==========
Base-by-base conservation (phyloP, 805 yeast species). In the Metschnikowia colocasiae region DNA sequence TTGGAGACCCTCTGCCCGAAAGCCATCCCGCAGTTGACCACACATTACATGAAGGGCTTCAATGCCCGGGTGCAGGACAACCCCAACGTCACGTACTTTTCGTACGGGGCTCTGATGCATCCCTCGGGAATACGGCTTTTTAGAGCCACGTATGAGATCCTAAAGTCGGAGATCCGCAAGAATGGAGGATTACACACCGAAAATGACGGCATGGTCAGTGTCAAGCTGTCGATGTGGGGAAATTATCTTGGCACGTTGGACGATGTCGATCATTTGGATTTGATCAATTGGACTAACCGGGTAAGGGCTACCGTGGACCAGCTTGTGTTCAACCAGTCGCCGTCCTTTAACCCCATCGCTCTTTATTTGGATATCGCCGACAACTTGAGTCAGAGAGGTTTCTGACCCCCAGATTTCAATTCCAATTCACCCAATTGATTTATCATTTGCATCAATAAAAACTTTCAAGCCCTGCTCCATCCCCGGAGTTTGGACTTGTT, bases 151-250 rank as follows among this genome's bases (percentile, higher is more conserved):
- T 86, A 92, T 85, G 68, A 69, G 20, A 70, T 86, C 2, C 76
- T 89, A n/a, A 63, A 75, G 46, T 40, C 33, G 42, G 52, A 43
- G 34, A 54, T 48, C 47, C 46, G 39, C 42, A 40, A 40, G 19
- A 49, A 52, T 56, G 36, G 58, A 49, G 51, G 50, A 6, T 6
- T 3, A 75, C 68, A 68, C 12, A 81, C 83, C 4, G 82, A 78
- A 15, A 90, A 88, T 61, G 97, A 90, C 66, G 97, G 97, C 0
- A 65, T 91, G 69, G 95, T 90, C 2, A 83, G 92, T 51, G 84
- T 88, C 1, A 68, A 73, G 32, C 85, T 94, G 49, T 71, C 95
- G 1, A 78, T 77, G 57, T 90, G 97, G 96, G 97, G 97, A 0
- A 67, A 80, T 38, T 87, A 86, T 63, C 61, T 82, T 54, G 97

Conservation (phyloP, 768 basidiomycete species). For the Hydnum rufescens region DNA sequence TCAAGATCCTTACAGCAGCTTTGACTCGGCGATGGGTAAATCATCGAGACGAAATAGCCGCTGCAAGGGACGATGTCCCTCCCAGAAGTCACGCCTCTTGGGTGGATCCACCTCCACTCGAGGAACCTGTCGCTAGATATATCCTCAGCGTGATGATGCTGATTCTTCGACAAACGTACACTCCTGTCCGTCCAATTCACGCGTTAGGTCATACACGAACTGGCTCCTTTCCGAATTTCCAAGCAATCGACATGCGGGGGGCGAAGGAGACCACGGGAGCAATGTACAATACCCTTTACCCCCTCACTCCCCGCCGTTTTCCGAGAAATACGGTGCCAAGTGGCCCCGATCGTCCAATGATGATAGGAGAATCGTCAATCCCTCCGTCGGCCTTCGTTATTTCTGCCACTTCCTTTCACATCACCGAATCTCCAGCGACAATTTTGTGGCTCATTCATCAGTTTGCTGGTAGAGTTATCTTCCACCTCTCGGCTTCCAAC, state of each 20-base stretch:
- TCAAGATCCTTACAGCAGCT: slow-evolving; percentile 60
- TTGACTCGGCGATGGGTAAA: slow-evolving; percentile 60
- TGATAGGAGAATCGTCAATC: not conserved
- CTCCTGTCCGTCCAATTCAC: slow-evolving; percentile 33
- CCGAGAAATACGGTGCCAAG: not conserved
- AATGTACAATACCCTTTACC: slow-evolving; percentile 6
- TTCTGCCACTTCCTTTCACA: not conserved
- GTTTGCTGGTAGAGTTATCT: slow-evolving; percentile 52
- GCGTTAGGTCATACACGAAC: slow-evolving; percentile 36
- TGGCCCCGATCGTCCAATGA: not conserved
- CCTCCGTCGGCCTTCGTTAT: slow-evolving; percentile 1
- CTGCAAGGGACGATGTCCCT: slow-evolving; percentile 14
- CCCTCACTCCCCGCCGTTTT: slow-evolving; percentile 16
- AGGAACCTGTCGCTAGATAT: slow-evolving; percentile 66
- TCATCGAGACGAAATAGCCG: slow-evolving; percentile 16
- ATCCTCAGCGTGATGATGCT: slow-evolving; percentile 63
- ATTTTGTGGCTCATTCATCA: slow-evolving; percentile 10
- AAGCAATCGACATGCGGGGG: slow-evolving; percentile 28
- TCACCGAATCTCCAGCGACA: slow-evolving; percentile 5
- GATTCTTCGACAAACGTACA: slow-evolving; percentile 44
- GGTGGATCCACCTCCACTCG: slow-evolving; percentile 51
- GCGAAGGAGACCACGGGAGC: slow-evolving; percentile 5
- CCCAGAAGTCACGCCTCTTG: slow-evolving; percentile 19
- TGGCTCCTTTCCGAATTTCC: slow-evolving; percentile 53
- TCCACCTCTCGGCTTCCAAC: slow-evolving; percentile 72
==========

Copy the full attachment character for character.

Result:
Base-by-base conservation (phyloP, 805 yeast species). In the Metschnikowia colocasiae region DNA sequence TTGGAGACCCTCTGCCCGAAAGCCATCCCGCAGTTGACCACACATTACATGAAGGGCTTCAATGCCCGGGTGCAGGACAACCCCAACGTCACGTACTTTTCGTACGGGGCTCTGATGCATCCCTCGGGAATACGGCTTTTTAGAGCCACGTATGAGATCCTAAAGTCGGAGATCCGCAAGAATGGAGGATTACACACCGAAAATGACGGCATGGTCAGTGTCAAGCTGTCGATGTGGGGAAATTATCTTGGCACGTTGGACGATGTCGATCATTTGGATTTGATCAATTGGACTAACCGGGTAAGGGCTACCGTGGACCAGCTTGTGTTCAACCAGTCGCCGTCCTTTAACCCCATCGCTCTTTATTTGGATATCGCCGACAACTTGAGTCAGAGAGGTTTCTGACCCCCAGATTTCAATTCCAATTCACCCAATTGATTTATCATTTGCATCAATAAAAACTTTCAAGCCCTGCTCCATCCCCGGAGTTTGGACTTGTT, bases 151-250 rank as follows among this genome's bases (percentile, higher is more conserved):
- T 86, A 92, T 85, G 68, A 69, G 20, A 70, T 86, C 2, C 76
- T 89, A n/a, A 63, A 75, G 46, T 40, C 33, G 42, G 52, A 43
- G 34, A 54, T 48, C 47, C 46, G 39, C 42, A 40, A 40, G 19
- A 49, A 52, T 56, G 36, G 58, A 49, G 51, G 50, A 6, T 6
- T 3, A 75, C 68, A 68, C 12, A 81, C 83, C 4, G 82, A 78
- A 15, A 90, A 88, T 61, G 97, A 90, C 66, G 97, G 97, C 0
- A 65, T 91, G 69, G 95, T 90, C 2, A 83, G 92, T 51, G 84
- T 88, C 1, A 68, A 73, G 32, C 85, T 94, G 49, T 71, C 95
- G 1, A 78, T 77, G 57, T 90, G 97, G 96, G 97, G 97, A 0
- A 67, A 80, T 38, T 87, A 86, T 63, C 61, T 82, T 54, G 97

Conservation (phyloP, 768 basidiomycete species). For the Hydnum rufescens region DNA sequence TCAAGATCCTTACAGCAGCTTTGACTCGGCGATGGGTAAATCATCGAGACGAAATAGCCGCTGCAAGGGACGATGTCCCTCCCAGAAGTCACGCCTCTTGGGTGGATCCACCTCCACTCGAGGAACCTGTCGCTAGATATATCCTCAGCGTGATGATGCTGATTCTTCGACAAACGTACACTCCTGTCCGTCCAATTCACGCGTTAGGTCATACACGAACTGGCTCCTTTCCGAATTTCCAAGCAATCGACATGCGGGGGGCGAAGGAGACCACGGGAGCAATGTACAATACCCTTTACCCCCTCACTCCCCGCCGTTTTCCGAGAAATACGGTGCCAAGTGGCCCCGATCGTCCAATGATGATAGGAGAATCGTCAATCCCTCCGTCGGCCTTCGTTATTTCTGCCACTTCCTTTCACATCACCGAATCTCCAGCGACAATTTTGTGGCTCATTCATCAGTTTGCTGGTAGAGTTATCTTCCACCTCTCGGCTTCCAAC, state of each 20-base stretch:
- TCAAGATCCTTACAGCAGCT: slow-evolving; percentile 60
- TTGACTCGGCGATGGGTAAA: slow-evolving; percentile 60
- TGATAGGAGAATCGTCAATC: not conserved
- CTCCTGTCCGTCCAATTCAC: slow-evolving; percentile 33
- CCGAGAAATACGGTGCCAAG: not conserved
- AATGTACAATACCCTTTACC: slow-evolving; percentile 6
- TTCTGCCACTTCCTTTCACA: not conserved
- GTTTGCTGGTAGAGTTATCT: slow-evolving; percentile 52
- GCGTTAGGTCATACACGAAC: slow-evolving; percentile 36
- TGGCCCCGATCGTCCAATGA: not conserved
- CCTCCGTCGGCCTTCGTTAT: slow-evolving; percentile 1
- CTGCAAGGGACGATGTCCCT: slow-evolving; percentile 14
- CCCTCACTCCCCGCCGTTTT: slow-evolving; percentile 16
- AGGAACCTGTCGCTAGATAT: slow-evolving; percentile 66
- TCATCGAGACGAAATAGCCG: slow-evolving; percentile 16
- ATCCTCAGCGTGATGATGCT: slow-evolving; percentile 63
- ATTTTGTGGCTCATTCATCA: slow-evolving; percentile 10
- AAGCAATCGACATGCGGGGG: slow-evolving; percentile 28
- TCACCGAATCTCCAGCGACA: slow-evolving; percentile 5
- GATTCTTCGACAAACGTACA: slow-evolving; percentile 44
- GGTGGATCCACCTCCACTCG: slow-evolving; percentile 51
- GCGAAGGAGACCACGGGAGC: slow-evolving; percentile 5
- CCCAGAAGTCACGCCTCTTG: slow-evolving; percentile 19
- TGGCTCCTTTCCGAATTTCC: slow-evolving; percentile 53
- TCCACCTCTCGGCTTCCAAC: slow-evolving; percentile 72